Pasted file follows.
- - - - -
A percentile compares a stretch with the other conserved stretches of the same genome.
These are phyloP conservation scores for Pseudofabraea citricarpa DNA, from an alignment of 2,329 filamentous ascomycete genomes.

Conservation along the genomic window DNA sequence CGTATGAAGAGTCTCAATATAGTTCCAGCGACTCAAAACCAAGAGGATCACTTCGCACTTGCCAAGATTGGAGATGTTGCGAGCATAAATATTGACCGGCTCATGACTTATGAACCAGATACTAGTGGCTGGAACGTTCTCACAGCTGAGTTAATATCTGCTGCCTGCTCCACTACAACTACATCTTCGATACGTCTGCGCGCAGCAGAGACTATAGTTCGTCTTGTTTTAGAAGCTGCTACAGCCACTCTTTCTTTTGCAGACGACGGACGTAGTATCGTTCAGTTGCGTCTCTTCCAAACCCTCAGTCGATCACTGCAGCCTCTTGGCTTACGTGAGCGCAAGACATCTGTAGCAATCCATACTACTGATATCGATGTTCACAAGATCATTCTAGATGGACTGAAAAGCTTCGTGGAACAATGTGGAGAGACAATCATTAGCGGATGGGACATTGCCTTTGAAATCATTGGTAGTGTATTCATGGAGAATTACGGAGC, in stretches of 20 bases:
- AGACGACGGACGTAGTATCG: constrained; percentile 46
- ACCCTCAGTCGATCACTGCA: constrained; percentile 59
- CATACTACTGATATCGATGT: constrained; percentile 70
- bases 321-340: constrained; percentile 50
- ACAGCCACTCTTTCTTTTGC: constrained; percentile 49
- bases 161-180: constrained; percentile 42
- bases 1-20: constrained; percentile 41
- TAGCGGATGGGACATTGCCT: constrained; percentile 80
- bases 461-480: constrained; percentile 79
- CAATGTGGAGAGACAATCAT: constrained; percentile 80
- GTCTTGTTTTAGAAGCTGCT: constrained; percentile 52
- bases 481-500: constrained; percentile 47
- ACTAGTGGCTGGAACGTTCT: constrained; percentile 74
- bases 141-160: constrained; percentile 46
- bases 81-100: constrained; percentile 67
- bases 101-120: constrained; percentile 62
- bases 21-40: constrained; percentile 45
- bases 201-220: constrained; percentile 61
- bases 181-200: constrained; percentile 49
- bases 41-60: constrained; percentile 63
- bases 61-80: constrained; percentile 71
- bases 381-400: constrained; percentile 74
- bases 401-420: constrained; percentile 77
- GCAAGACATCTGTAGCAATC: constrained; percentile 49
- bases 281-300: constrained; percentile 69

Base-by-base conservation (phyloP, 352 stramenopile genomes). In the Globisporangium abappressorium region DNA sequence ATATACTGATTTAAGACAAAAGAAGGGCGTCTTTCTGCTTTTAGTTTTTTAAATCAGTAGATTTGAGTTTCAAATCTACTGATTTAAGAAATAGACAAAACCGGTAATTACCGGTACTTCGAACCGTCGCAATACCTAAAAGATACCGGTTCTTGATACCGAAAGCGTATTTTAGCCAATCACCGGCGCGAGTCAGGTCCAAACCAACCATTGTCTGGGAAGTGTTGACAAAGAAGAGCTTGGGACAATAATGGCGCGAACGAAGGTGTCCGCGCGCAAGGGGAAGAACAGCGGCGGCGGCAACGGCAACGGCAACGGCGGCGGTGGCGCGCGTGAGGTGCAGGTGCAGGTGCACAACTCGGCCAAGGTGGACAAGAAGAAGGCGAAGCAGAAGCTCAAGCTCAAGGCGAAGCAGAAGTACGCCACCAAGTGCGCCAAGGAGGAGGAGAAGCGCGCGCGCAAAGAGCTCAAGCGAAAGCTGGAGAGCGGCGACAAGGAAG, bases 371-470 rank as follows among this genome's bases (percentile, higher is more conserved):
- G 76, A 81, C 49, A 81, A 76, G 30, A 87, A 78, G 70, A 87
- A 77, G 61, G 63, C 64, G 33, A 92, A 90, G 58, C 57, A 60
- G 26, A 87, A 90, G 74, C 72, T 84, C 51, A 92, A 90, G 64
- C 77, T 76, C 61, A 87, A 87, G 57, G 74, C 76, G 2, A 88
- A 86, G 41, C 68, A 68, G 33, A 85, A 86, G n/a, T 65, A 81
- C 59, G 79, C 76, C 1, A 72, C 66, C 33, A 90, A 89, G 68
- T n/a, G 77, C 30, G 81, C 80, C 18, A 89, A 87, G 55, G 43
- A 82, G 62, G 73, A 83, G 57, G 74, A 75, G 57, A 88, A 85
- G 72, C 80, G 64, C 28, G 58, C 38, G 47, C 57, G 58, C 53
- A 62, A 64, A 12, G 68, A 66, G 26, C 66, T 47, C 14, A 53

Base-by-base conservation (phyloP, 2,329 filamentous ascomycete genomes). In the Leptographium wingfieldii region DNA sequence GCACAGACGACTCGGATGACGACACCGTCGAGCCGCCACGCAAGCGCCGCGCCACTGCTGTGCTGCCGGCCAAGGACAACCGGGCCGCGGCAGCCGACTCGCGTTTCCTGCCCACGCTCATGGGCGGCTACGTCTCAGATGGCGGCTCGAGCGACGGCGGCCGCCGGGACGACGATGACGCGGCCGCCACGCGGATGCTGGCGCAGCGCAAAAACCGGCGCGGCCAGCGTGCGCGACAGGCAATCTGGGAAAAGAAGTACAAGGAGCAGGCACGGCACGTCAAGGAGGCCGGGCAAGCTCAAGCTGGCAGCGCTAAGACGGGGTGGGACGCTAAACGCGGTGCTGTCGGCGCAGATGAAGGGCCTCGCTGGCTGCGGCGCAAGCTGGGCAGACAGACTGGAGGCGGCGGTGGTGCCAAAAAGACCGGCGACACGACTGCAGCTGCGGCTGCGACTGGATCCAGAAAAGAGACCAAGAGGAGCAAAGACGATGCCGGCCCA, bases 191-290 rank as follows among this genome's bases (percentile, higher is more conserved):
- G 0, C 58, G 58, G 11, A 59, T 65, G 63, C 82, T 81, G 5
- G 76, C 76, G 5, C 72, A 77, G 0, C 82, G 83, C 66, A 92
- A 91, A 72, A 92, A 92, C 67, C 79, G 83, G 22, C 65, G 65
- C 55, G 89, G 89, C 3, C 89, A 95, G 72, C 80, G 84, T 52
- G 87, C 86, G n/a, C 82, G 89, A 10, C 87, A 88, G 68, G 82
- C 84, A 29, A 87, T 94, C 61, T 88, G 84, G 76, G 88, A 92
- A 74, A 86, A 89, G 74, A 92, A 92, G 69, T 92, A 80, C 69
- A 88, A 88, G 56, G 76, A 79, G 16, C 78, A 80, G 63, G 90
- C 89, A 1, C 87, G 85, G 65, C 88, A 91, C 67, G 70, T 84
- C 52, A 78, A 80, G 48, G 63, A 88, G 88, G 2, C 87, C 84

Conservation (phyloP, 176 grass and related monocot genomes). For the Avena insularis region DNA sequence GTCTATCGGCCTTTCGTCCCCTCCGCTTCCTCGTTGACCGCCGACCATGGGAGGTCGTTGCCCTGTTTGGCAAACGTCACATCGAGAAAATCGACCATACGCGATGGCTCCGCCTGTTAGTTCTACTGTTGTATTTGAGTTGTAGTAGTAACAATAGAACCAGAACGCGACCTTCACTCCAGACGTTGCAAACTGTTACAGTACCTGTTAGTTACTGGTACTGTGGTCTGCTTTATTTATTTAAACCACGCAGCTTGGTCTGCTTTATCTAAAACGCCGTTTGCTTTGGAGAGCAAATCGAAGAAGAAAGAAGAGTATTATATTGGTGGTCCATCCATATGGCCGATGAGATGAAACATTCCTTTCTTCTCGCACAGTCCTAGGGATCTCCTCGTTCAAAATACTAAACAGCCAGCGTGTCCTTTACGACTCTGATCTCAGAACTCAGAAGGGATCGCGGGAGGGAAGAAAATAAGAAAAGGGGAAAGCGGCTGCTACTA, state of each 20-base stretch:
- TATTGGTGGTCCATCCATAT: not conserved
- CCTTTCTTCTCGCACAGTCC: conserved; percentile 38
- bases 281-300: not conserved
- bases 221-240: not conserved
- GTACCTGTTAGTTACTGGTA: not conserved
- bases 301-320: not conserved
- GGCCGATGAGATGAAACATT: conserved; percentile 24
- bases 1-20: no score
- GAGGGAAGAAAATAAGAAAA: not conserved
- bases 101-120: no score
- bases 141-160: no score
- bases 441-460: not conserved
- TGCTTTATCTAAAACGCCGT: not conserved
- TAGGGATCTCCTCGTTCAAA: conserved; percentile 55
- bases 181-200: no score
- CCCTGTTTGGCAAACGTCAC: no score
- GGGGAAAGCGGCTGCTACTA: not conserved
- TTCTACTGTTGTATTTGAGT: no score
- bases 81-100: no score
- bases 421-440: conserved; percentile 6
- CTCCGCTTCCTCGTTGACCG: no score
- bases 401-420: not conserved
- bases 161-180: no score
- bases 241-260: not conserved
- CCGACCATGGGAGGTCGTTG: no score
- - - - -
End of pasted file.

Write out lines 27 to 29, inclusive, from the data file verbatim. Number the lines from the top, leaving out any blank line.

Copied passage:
- GCAAGACATCTGTAGCAATC: constrained; percentile 49
- bases 281-300: constrained; percentile 69

Base-by-base conservation (phyloP, 352 stramenopile genomes). In the Globisporangium abappressorium region DNA sequence ATATACTGATTTAAGACAAAAGAAGGGCGTCTTTCTGCTTTTAGTTTTTTAAATCAGTAGATTTGAGTTTCAAATCTACTGATTTAAGAAATAGACAAAACCGGTAATTACCGGTACTTCGAACCGTCGCAATACCTAAAAGATACCGGTTCTTGATACCGAAAGCGTATTTTAGCCAATCACCGGCGCGAGTCAGGTCCAAACCAACCATTGTCTGGGAAGTGTTGACAAAGAAGAGCTTGGGACAATAATGGCGCGAACGAAGGTGTCCGCGCGCAAGGGGAAGAACAGCGGCGGCGGCAACGGCAACGGCAACGGCGGCGGTGGCGCGCGTGAGGTGCAGGTGCAGGTGCACAACTCGGCCAAGGTGGACAAGAAGAAGGCGAAGCAGAAGCTCAAGCTCAAGGCGAAGCAGAAGTACGCCACCAAGTGCGCCAAGGAGGAGGAGAAGCGCGCGCGCAAAGAGCTCAAGCGAAAGCTGGAGAGCGGCGACAAGGAAG, bases 371-470 rank as follows among this genome's bases (percentile, higher is more conserved):